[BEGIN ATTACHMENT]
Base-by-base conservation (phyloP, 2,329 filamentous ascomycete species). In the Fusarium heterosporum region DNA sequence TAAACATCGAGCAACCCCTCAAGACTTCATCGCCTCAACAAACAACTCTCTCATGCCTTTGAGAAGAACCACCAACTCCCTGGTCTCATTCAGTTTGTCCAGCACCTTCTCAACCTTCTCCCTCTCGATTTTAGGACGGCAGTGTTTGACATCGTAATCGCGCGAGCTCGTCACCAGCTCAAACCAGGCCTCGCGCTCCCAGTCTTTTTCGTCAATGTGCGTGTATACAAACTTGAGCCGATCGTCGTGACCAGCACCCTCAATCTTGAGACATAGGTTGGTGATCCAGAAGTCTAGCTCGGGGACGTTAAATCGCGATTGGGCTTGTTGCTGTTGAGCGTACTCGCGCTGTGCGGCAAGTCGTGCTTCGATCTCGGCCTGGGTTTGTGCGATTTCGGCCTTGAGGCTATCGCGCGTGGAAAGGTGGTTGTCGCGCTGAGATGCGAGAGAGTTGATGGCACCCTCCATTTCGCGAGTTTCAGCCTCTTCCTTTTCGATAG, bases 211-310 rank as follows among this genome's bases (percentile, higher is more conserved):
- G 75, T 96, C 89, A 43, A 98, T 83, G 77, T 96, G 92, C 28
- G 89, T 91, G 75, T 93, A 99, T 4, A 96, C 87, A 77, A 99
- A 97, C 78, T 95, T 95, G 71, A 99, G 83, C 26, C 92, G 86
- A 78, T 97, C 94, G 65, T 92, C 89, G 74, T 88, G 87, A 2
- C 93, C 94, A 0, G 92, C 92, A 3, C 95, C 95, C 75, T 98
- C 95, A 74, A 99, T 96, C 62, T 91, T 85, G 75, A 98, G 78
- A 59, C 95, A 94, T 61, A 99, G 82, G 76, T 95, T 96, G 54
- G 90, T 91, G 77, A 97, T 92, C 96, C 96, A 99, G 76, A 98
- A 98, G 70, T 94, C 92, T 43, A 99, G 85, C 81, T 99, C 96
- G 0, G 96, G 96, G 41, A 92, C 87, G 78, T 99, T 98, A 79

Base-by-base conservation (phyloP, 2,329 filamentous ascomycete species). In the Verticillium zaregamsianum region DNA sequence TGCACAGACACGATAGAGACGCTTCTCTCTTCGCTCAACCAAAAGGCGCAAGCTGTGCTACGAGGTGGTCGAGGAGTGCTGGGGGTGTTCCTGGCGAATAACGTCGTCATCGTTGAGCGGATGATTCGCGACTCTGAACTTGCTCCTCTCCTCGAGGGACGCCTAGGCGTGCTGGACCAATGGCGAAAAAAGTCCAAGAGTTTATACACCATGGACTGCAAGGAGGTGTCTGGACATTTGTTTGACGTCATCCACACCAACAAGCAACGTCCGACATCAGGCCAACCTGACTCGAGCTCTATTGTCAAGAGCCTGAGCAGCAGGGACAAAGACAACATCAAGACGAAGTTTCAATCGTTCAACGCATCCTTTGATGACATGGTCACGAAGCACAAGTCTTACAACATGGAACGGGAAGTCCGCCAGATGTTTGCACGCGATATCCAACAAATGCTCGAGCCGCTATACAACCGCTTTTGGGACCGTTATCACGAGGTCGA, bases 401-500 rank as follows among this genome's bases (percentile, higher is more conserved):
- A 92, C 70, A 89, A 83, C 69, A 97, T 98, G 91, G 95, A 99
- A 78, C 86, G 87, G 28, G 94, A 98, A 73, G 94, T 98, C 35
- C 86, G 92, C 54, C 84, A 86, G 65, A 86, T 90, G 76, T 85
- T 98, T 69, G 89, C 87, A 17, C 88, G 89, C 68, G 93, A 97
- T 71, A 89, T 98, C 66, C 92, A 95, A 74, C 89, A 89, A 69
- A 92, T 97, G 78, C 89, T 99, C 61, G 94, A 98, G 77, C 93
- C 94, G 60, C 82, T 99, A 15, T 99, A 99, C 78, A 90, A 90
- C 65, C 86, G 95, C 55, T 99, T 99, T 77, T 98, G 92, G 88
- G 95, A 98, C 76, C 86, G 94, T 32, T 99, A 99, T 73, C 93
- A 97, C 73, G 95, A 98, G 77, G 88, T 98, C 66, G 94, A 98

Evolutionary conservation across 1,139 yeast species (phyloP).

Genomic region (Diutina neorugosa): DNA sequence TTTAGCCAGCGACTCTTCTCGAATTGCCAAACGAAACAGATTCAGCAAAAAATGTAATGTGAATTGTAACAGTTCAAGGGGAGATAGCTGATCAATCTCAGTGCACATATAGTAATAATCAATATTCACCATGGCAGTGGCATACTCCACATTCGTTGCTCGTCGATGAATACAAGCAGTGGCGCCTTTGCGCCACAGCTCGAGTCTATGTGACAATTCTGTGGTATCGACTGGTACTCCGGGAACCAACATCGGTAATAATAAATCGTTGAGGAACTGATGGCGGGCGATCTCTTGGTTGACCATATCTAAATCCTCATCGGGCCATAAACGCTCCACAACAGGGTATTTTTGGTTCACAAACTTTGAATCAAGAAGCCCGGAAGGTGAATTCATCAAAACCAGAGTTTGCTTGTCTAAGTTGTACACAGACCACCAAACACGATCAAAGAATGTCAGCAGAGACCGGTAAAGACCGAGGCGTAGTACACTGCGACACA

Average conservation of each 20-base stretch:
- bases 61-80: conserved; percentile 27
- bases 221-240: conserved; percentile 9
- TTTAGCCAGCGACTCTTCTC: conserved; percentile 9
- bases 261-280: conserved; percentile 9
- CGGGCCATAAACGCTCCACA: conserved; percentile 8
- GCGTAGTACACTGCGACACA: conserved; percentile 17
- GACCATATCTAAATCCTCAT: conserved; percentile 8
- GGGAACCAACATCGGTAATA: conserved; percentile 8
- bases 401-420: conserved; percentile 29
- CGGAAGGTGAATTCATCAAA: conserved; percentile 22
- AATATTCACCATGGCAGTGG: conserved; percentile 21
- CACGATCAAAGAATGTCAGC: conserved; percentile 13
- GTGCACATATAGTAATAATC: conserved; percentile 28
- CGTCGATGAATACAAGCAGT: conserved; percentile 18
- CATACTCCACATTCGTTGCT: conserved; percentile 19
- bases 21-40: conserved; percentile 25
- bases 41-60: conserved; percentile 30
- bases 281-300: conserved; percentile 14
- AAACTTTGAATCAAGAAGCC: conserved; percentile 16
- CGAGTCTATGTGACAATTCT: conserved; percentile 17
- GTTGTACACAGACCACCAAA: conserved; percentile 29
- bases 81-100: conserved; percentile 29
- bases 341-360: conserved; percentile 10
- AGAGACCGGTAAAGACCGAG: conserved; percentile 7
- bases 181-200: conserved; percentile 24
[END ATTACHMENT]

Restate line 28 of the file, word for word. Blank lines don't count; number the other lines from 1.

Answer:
- TTTAGCCAGCGACTCTTCTC: conserved; percentile 9